TOKYO: The dollar traded near a two-month high versus the euro on Wednesday as investors looked to a widening disparity between the strength of the US and Europe’s pandemic recoveries.
The view was bolstered by moves in Washington toward fast-tracking more stimulus spending that contrasted with concerns about extended European lockdowns and expectations for a decline in euro zone growth this quarter.
The dollar was little changed at $1.2038 per euro early in the Asian session, after strengthening to $1.20115 overnight for the first time since Dec. 1. The broader dollar index was mostly flat at 91.081 after rising to a two-month high of 91.283 in the previous session
The greenback’s advances come despite a rise in equities amid improving risk sentiment, defying the currency’s historic inverse directional relationship with stocks.
However, many analysts expect the correlation to reassert itself as the year progresses, and for the dollar to decline as global growth recovers amid massive fiscal stimulus and ultra-easy monetary policy.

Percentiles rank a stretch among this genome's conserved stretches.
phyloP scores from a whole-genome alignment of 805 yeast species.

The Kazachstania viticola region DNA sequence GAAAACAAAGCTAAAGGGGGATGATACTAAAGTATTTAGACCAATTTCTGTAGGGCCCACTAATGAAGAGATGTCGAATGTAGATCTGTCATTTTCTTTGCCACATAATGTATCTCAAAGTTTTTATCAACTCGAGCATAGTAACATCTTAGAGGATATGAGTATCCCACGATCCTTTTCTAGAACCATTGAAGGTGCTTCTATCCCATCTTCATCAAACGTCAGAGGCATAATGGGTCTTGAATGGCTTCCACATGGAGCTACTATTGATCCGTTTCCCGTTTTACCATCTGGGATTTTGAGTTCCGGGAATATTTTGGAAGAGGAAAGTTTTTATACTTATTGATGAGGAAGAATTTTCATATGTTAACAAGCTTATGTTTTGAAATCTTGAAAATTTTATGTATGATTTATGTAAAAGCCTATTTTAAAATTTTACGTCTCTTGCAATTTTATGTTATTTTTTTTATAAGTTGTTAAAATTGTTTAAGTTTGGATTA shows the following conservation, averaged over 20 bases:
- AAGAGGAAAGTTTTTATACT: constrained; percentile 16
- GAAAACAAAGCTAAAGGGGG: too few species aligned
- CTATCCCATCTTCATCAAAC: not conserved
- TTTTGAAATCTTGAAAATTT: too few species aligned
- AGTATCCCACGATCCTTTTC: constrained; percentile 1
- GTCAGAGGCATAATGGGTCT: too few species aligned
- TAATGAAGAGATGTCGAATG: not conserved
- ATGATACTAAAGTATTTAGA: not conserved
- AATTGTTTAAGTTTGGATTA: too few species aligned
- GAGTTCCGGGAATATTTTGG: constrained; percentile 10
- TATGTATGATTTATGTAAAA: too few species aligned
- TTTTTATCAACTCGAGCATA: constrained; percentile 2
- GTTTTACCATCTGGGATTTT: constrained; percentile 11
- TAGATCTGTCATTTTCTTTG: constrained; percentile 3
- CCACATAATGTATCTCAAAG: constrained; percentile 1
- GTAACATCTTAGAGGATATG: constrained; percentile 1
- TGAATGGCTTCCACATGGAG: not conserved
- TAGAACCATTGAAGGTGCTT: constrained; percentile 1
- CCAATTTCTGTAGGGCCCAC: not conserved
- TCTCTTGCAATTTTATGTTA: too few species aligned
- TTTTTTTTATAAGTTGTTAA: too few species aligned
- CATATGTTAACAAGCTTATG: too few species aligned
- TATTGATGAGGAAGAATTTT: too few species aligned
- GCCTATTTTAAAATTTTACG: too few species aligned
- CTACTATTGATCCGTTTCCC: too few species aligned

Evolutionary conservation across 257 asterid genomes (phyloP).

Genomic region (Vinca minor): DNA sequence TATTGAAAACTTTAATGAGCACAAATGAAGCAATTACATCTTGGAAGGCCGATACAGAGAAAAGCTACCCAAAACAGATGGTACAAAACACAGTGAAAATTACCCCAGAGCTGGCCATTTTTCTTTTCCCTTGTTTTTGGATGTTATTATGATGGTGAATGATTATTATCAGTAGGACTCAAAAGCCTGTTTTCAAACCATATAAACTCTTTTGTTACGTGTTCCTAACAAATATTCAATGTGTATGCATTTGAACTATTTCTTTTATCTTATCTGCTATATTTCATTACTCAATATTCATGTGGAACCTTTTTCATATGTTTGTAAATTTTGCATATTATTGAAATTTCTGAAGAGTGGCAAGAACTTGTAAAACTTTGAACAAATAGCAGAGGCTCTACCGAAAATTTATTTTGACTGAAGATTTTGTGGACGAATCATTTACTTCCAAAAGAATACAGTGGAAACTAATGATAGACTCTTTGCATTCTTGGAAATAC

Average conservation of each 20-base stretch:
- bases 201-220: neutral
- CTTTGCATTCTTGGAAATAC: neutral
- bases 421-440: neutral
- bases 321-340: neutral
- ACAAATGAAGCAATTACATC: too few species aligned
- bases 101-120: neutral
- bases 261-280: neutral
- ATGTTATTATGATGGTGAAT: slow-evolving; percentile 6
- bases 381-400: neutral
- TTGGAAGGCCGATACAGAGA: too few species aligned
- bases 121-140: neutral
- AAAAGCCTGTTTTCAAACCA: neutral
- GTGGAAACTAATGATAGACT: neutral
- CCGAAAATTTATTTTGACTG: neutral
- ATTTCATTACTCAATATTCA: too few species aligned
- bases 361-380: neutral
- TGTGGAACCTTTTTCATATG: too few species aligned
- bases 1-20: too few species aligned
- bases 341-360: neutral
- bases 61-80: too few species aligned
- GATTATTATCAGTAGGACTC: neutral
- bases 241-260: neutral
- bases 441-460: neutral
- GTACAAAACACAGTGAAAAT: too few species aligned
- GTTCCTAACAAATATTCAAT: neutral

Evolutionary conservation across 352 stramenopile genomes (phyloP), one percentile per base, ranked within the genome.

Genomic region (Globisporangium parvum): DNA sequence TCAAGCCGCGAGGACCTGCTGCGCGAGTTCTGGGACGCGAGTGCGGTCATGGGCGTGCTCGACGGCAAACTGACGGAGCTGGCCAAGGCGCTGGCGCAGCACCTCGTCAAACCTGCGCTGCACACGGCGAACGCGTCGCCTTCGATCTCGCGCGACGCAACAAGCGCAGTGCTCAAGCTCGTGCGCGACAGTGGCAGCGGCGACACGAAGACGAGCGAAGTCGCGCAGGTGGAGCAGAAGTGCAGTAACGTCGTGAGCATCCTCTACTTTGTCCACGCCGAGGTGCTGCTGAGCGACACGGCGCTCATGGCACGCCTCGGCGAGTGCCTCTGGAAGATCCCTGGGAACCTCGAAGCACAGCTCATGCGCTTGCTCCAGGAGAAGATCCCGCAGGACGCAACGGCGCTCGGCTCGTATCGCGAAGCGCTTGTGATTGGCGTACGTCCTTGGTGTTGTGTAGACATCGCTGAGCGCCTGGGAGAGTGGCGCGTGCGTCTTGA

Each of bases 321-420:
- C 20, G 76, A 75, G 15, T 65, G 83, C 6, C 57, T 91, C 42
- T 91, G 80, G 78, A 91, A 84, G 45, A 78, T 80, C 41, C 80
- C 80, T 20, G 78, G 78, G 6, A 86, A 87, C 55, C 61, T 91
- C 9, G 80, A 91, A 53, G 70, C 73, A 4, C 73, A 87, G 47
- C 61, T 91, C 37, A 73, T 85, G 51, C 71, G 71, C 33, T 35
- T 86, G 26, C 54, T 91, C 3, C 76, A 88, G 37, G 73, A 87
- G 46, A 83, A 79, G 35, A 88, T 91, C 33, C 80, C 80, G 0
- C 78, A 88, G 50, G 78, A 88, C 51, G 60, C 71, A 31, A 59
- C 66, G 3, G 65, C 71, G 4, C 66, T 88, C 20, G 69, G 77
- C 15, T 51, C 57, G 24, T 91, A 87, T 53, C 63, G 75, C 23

“The relative growth dynamics between Europe — weak — and the US — better — are favoring the USD at the moment, but it remains to be seen if this can be a longer-lasting theme,” wrote National Australia Bank FX strategist Rodrigo Catril, who expects the euro to weaken below $1.20 in the near-term.
The dollar also benefited from a massive bout of short-covering, especially against the yen where hedge funds had racked up their biggest short bets against the greenback since October 2016.
The US currency was little changed at 105.025 yen after gaining to 105.17 overnight for the first time since Nov. 12.
Many see the dollar’s rebound since early last month as a correction after its relentless decline last year, although some think the dollar’s new-found firmness could reflect a retreat of the bearish sentiment on the currency.
The dollar index has rebounded 1.2% this year after an almost 7% decline in 2020. “The bear case is facing a short-term stress test,” Westpac strategists wrote in a note.
“Our base case is that without short-term yield support there’s a limit to how far US recovery optimism can boost the USD,” they wrote. “Global reflation and the Fed’s determined dovish stance limits upside potential beyond that.”